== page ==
The UK industry trade and construction data
Comment on the latest UK economic data from Markit expert Chris Williamson, said:
“Output of the manufacturing and construction industries fell more than expected in January, signalling a disappointing start to the year. Factory output was down 0.9% in the opening month of 2017 against expectations of a 0.4% decline, while construction sector output dropped 0.4% compared to forecasts of a 0.2% fall, according to the Office for National Statistics.
“However, the January dip in factory output masks a better underlying trend. Looking over the latest three months, manufacturing production was up 2.1%, its largest rise since May 2010.
“There was also better news from the official trade data, which showed the goods deficit narrowing, buoyed by an 8.7% surge in exports over the three months to January. This was the strongest export growth in over 10 years, and brings the official data more into line with the business surveys. PMI data have for been indicating that UK manufacturers have been benefitting from exports being boosted by the fall in the value of the pound since last summer’s Brexit vote.
“The problem is that the rising export trend appears to be the only major support to the economy at the moment. The fall in manufacturing output and construction activity in January follows news from the PMI surveys that the economy lost further growth momentum in February. The survey data point to the economy growing by 0.4% in the first quarter, down sharply from the solid 0.7% expansion seen at the end of last year.
“The surveys indicate that service sector growth is being weakened by consumers pulling back their spending as rising prices squeeze household budgets. However, the survey data also showed factory production slowing to a three-month low in February. Although the weaker pound was again reported to have been a key driver of stronger export sales in February, domestic demand for factory goods reportedly waned. Construction sector output growth also remained disappointingly subdued in February, according to the PMI, Companies reported the first decline in commercial construction for four months as well as weaker growth of house building.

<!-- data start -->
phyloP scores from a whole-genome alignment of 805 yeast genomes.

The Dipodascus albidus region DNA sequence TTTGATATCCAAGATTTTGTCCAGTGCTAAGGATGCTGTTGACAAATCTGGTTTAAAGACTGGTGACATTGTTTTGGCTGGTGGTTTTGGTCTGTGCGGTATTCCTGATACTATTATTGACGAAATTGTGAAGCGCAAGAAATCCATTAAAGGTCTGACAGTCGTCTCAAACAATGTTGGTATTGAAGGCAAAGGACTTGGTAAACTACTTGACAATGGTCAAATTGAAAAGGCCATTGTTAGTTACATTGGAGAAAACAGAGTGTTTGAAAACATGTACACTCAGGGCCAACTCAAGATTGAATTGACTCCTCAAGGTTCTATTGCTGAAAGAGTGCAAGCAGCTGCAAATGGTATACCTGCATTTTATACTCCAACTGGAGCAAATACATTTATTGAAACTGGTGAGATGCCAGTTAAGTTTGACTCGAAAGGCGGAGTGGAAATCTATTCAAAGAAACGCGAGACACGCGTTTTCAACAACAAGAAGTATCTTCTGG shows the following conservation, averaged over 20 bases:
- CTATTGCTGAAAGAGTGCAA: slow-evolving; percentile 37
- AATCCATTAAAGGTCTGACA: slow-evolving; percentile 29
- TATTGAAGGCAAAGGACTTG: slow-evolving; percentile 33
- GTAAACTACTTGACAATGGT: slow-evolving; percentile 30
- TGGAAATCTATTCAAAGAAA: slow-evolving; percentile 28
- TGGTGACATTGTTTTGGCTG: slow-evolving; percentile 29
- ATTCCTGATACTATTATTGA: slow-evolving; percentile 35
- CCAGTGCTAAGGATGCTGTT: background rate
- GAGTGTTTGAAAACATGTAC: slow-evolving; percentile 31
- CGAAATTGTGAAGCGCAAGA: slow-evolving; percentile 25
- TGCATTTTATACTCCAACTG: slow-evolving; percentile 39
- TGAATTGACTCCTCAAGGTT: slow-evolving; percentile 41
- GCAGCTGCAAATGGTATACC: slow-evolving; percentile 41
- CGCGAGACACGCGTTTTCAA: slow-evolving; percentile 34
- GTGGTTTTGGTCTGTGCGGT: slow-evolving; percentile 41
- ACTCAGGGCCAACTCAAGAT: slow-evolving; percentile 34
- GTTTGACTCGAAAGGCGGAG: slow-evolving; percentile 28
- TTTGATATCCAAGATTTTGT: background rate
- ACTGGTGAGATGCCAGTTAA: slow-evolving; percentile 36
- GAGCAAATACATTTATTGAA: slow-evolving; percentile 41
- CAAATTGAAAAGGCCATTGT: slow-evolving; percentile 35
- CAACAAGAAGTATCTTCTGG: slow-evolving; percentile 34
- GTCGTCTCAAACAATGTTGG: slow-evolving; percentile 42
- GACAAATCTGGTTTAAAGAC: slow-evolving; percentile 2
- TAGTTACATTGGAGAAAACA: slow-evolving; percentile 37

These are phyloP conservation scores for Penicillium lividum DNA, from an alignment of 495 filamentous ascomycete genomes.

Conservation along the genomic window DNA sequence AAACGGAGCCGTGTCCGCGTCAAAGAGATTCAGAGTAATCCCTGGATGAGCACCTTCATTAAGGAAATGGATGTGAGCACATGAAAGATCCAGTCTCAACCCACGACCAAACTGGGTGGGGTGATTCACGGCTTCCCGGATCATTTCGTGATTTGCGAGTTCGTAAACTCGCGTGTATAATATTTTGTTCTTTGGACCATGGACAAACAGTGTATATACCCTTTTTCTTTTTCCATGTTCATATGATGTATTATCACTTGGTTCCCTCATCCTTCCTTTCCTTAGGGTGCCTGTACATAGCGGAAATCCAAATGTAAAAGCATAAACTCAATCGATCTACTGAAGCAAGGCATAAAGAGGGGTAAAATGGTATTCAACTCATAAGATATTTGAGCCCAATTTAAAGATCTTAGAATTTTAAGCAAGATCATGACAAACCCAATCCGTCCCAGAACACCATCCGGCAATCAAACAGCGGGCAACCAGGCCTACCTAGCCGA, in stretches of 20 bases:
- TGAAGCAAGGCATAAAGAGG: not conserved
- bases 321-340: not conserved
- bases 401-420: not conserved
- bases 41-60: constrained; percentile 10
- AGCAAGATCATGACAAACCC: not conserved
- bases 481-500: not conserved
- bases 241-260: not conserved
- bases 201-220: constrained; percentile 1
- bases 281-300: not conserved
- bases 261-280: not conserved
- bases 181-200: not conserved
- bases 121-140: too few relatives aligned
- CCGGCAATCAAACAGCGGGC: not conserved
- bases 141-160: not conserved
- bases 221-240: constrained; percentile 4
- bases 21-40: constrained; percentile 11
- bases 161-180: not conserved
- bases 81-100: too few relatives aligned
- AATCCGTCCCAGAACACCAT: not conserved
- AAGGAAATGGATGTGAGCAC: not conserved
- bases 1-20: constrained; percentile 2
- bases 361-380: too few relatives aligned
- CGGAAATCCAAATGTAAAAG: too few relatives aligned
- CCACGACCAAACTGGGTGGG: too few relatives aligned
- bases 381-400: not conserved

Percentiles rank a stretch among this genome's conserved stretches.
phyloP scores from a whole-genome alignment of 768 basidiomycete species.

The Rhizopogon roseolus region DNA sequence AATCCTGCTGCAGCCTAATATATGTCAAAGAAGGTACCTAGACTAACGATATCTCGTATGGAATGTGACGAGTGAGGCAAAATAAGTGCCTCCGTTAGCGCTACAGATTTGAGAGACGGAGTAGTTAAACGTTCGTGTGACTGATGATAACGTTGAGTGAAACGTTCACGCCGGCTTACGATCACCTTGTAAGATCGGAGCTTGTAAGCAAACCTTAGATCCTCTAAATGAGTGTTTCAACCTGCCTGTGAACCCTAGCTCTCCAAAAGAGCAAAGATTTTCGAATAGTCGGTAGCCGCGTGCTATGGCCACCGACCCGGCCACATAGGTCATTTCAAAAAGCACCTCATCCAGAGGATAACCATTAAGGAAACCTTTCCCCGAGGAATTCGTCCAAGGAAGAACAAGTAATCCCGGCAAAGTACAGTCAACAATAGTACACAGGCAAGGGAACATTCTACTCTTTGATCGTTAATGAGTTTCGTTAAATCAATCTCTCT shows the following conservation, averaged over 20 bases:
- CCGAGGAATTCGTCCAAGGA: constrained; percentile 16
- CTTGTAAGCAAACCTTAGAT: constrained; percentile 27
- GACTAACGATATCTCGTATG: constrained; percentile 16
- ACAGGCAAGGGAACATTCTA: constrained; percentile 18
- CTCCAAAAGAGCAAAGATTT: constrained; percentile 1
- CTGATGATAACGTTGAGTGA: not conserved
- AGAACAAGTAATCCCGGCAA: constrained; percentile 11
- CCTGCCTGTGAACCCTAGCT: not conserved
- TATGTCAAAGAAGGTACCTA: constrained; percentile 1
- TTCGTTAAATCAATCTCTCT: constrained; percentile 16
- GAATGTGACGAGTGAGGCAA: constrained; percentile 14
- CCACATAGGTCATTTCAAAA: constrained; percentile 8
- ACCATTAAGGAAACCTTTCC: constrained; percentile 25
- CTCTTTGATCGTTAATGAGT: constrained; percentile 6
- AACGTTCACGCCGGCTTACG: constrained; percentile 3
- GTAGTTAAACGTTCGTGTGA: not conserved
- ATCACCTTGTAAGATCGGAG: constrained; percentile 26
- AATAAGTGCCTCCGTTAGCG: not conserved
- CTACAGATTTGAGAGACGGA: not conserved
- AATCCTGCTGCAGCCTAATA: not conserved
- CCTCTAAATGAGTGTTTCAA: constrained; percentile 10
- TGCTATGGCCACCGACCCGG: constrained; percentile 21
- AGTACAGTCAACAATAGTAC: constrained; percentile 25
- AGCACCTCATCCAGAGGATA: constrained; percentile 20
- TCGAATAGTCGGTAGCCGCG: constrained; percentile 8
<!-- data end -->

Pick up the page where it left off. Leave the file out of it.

“As things currently stand, it’s looking like the economy could fail to match the 1.8% expansion seen in 2016 rather than in 2017. The sluggish growth signalled by the surveys and official data at the start of 2017 suggest that the economy is growing at only a modest pace in the first quarter, and looks susceptible to further weakening in coming months. Consumers will inevitably continue to rein in their spending amid higher prices and business uncertainty is likely to intensify as Article 50 is triggered, curbing corporate spending and hiring.
“The data suggest the Bank of England will adopt an increasingly dovish view in coming months, with rhetoric highlighting the downside risks to the economy posed by rising inflation and heightened political uncertainty.”